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Barriers against gender equality must give way - Natalia Kanem

BY: Rosemary Ardayfio

Advocates of gender equality have been urged not to relent in changing the stubborn social norms that create barriers to empowering women and girls to exercise their reproductive rights.

The Executive Director of the United Nations Population Fund, (UNFPA), Dr. Natalia Kanem, who said this noted that reproductive health and rights are the foundation of life choices and also the cornerstone of the Sustainable Development Goals (SDGs).

She was speaking at a session which discussed the topic, ‘The Power of Breaking Barriers: Systemic change, individual gain’ at the Women Deliver conference held in the city of Vancouver, Canada.

The conference, held under the theme: Power, Progress, Change, was attended by over 8,000 world leaders, influencers, advocates, academics, activists, and journalists from more than 165 countries.

Dr. Kanem indicated that in many countries, laws regarding sexual and reproductive health are being challenged and being questioned.

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Breaking these barriers to empowerment and equality for women will involve engaging with governments, civil society organisations and the private sector to create an enabling environment for gender equality, said Dr. Kanem.

Gains of ICPD

Dr Kanem observed that despite the legislative and cultural barriers, remarkable gains had been made in the area of reproductive health and rights since the International Conference on Population and Development (ICPD) held in Cairo, Egypt in 1994.

“There is progress, fewer women are dying through childbirth, there is a decline in Female Genital Mutilation (FGM), more children staying in schools, and there has been repeal of laws against FGM and child marriage,” she stated.

Accelerate progress

However, she added, there is the need to accelerate the progress before 2030.

“What was envisaged in ICPD is still a bit distant. Hundreds of women are still waiting for the Cairo promises,” she added.

Dr Kanem further said data from 45 countries show that only half of married women can make decisions about their sexuality. Many still have to ask permission.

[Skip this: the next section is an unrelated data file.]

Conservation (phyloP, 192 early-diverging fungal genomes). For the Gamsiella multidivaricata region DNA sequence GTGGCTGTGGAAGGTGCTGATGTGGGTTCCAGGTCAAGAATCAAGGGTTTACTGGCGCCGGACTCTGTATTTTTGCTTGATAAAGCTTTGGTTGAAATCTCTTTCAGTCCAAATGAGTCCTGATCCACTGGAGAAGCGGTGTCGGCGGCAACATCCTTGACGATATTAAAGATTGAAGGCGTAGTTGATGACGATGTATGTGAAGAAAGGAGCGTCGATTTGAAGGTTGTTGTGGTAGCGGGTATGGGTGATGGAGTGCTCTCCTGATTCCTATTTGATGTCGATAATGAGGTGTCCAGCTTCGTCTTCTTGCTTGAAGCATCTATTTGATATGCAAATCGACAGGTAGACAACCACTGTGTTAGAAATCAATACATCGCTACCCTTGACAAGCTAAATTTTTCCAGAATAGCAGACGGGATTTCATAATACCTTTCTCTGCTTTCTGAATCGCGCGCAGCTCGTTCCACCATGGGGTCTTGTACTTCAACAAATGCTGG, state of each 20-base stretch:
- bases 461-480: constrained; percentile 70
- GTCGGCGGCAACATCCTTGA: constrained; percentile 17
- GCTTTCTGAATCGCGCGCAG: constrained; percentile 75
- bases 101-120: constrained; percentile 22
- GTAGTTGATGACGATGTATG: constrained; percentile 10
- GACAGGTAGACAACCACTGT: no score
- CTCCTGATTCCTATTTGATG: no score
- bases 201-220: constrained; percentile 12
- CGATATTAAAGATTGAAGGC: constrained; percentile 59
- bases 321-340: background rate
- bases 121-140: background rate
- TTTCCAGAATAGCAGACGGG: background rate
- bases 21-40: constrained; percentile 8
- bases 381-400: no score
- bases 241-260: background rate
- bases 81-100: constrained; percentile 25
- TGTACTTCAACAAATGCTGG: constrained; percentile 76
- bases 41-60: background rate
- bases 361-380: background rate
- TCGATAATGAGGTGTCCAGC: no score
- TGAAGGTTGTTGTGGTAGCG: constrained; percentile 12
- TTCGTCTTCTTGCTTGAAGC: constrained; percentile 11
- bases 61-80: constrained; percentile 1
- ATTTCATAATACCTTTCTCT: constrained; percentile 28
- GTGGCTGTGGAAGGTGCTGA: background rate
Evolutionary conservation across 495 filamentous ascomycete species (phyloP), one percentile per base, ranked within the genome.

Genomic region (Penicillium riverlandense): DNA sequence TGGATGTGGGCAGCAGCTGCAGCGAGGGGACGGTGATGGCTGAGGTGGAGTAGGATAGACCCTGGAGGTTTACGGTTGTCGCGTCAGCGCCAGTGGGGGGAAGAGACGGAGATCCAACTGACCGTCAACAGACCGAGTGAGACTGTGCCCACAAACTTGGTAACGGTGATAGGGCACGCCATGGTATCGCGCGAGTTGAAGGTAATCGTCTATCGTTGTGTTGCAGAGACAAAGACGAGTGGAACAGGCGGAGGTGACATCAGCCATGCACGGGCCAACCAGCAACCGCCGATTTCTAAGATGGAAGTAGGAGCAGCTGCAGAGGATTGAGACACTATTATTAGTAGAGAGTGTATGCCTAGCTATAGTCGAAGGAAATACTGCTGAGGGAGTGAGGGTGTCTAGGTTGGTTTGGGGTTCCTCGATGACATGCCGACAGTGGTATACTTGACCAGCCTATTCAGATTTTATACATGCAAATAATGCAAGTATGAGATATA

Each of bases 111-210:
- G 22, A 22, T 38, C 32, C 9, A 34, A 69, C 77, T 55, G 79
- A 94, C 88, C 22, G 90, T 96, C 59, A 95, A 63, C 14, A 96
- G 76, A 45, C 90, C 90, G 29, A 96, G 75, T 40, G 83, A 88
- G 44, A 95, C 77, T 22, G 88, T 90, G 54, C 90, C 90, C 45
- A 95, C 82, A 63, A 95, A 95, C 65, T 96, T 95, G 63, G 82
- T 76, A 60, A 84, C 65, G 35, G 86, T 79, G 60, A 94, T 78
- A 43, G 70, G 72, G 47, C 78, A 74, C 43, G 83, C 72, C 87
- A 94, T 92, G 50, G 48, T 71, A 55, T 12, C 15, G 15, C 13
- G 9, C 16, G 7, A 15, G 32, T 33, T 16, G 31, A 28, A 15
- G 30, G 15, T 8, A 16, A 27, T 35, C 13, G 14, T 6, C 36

Also, there is the need for Comprehensive Sexual Education to bring the youth from imposed ignorance. Adolescent girls are desirous of information on sexual health and reproductive rights and health systems must be equipped to deliver quality reproductive health service.

Dr. Kanem further stressed the need for robust financing to sustain and develop more innovative and creative solutions to women empowerment and gender equality, and called for the active involvement and support of the private sector.

“The clock is ticking fast towards 2030, we need more resources to deliver,” she pointed out.

Restrictive laws

Nancy Northrup, President and CEO of Centre for Reproductive Rights, a New York based global human rights organisation, said because of restrictive laws and culture, women and girls are unable to make decisions regarding their reproductive rights.

“Laws and culture barriers are denying women access to their reproductive rights,” she said, and stressed that “women and girls have to have the agency to say what they want.”

Dr. Alvaro Bermejo, Director-General of the International Planned Parenthood Federation (IPPF) also noted that stigma around sexuality and culture was shaping the decision of women and girls to make their own choices.

“Adolescents, like everyone, are sexual beings and the decision regarding what they want should rest with them,” he emphasised.

But this decision, he noted is hindered by the opposition that is working on fear, hate and building on the stigma.

Dr Bermejo pointed out that the politics of fear was more aggressive than ever and must be overturned.